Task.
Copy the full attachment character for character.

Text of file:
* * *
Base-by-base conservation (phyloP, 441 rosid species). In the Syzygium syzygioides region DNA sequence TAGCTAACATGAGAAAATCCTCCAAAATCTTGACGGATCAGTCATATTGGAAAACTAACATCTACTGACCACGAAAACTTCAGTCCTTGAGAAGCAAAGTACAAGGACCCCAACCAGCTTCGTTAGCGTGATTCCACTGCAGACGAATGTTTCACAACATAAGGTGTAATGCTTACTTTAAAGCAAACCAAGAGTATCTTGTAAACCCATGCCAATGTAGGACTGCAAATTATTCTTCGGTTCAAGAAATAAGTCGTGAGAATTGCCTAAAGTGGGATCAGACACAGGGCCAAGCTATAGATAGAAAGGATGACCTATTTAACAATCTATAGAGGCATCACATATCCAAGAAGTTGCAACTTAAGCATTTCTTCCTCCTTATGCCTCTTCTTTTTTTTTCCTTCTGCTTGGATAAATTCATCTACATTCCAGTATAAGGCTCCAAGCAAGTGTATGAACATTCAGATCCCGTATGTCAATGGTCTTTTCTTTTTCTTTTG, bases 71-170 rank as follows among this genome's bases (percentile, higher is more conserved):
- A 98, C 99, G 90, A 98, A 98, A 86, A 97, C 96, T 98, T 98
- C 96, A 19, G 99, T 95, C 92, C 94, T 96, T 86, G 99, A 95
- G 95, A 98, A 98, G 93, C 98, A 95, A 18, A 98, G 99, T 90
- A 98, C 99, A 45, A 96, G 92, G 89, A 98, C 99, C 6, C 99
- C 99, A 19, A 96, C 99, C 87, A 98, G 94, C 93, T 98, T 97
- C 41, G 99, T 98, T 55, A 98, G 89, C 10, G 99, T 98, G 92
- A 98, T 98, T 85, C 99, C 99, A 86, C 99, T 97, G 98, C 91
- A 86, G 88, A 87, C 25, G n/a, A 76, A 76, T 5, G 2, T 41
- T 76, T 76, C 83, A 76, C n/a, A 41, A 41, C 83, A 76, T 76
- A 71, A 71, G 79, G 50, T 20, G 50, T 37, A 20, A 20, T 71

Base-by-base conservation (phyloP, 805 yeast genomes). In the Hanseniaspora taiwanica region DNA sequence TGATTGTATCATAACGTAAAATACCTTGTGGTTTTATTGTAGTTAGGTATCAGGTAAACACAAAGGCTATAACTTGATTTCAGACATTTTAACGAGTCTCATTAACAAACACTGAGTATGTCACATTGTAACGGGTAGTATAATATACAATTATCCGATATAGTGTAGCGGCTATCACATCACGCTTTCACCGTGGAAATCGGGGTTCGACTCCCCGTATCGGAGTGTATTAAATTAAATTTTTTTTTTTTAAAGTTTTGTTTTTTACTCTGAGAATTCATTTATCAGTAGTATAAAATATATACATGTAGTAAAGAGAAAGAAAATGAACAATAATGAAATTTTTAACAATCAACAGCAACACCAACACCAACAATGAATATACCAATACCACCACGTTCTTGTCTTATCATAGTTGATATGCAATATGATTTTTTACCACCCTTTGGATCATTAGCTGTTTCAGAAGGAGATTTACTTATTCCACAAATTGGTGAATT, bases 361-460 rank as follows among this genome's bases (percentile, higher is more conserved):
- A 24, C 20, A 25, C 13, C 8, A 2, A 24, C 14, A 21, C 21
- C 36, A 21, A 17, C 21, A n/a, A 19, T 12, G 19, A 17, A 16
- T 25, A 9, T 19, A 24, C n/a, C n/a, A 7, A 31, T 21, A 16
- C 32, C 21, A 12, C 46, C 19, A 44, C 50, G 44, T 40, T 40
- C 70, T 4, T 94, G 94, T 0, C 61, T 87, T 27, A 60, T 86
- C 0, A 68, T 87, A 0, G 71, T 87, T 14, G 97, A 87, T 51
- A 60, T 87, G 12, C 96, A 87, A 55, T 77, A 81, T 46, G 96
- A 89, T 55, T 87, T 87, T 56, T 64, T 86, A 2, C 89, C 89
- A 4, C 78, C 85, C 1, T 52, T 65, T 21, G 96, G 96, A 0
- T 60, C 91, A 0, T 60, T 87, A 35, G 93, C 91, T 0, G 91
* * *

Base-by-base conservation (phyloP, 441 rosid species). In the Syzygium syzygioides region DNA sequence TAGCTAACATGAGAAAATCCTCCAAAATCTTGACGGATCAGTCATATTGGAAAACTAACATCTACTGACCACGAAAACTTCAGTCCTTGAGAAGCAAAGTACAAGGACCCCAACCAGCTTCGTTAGCGTGATTCCACTGCAGACGAATGTTTCACAACATAAGGTGTAATGCTTACTTTAAAGCAAACCAAGAGTATCTTGTAAACCCATGCCAATGTAGGACTGCAAATTATTCTTCGGTTCAAGAAATAAGTCGTGAGAATTGCCTAAAGTGGGATCAGACACAGGGCCAAGCTATAGATAGAAAGGATGACCTATTTAACAATCTATAGAGGCATCACATATCCAAGAAGTTGCAACTTAAGCATTTCTTCCTCCTTATGCCTCTTCTTTTTTTTTCCTTCTGCTTGGATAAATTCATCTACATTCCAGTATAAGGCTCCAAGCAAGTGTATGAACATTCAGATCCCGTATGTCAATGGTCTTTTCTTTTTCTTTTG, bases 71-170 rank as follows among this genome's bases (percentile, higher is more conserved):
- A 98, C 99, G 90, A 98, A 98, A 86, A 97, C 96, T 98, T 98
- C 96, A 19, G 99, T 95, C 92, C 94, T 96, T 86, G 99, A 95
- G 95, A 98, A 98, G 93, C 98, A 95, A 18, A 98, G 99, T 90
- A 98, C 99, A 45, A 96, G 92, G 89, A 98, C 99, C 6, C 99
- C 99, A 19, A 96, C 99, C 87, A 98, G 94, C 93, T 98, T 97
- C 41, G 99, T 98, T 55, A 98, G 89, C 10, G 99, T 98, G 92
- A 98, T 98, T 85, C 99, C 99, A 86, C 99, T 97, G 98, C 91
- A 86, G 88, A 87, C 25, G n/a, A 76, A 76, T 5, G 2, T 41
- T 76, T 76, C 83, A 76, C n/a, A 41, A 41, C 83, A 76, T 76
- A 71, A 71, G 79, G 50, T 20, G 50, T 37, A 20, A 20, T 71

Base-by-base conservation (phyloP, 805 yeast genomes). In the Hanseniaspora taiwanica region DNA sequence TGATTGTATCATAACGTAAAATACCTTGTGGTTTTATTGTAGTTAGGTATCAGGTAAACACAAAGGCTATAACTTGATTTCAGACATTTTAACGAGTCTCATTAACAAACACTGAGTATGTCACATTGTAACGGGTAGTATAATATACAATTATCCGATATAGTGTAGCGGCTATCACATCACGCTTTCACCGTGGAAATCGGGGTTCGACTCCCCGTATCGGAGTGTATTAAATTAAATTTTTTTTTTTTAAAGTTTTGTTTTTTACTCTGAGAATTCATTTATCAGTAGTATAAAATATATACATGTAGTAAAGAGAAAGAAAATGAACAATAATGAAATTTTTAACAATCAACAGCAACACCAACACCAACAATGAATATACCAATACCACCACGTTCTTGTCTTATCATAGTTGATATGCAATATGATTTTTTACCACCCTTTGGATCATTAGCTGTTTCAGAAGGAGATTTACTTATTCCACAAATTGGTGAATT, bases 361-460 rank as follows among this genome's bases (percentile, higher is more conserved):
- A 24, C 20, A 25, C 13, C 8, A 2, A 24, C 14, A 21, C 21
- C 36, A 21, A 17, C 21, A n/a, A 19, T 12, G 19, A 17, A 16
- T 25, A 9, T 19, A 24, C n/a, C n/a, A 7, A 31, T 21, A 16
- C 32, C 21, A 12, C 46, C 19, A 44, C 50, G 44, T 40, T 40
- C 70, T 4, T 94, G 94, T 0, C 61, T 87, T 27, A 60, T 86
- C 0, A 68, T 87, A 0, G 71, T 87, T 14, G 97, A 87, T 51
- A 60, T 87, G 12, C 96, A 87, A 55, T 77, A 81, T 46, G 96
- A 89, T 55, T 87, T 87, T 56, T 64, T 86, A 2, C 89, C 89
- A 4, C 78, C 85, C 1, T 52, T 65, T 21, G 96, G 96, A 0
- T 60, C 91, A 0, T 60, T 87, A 35, G 93, C 91, T 0, G 91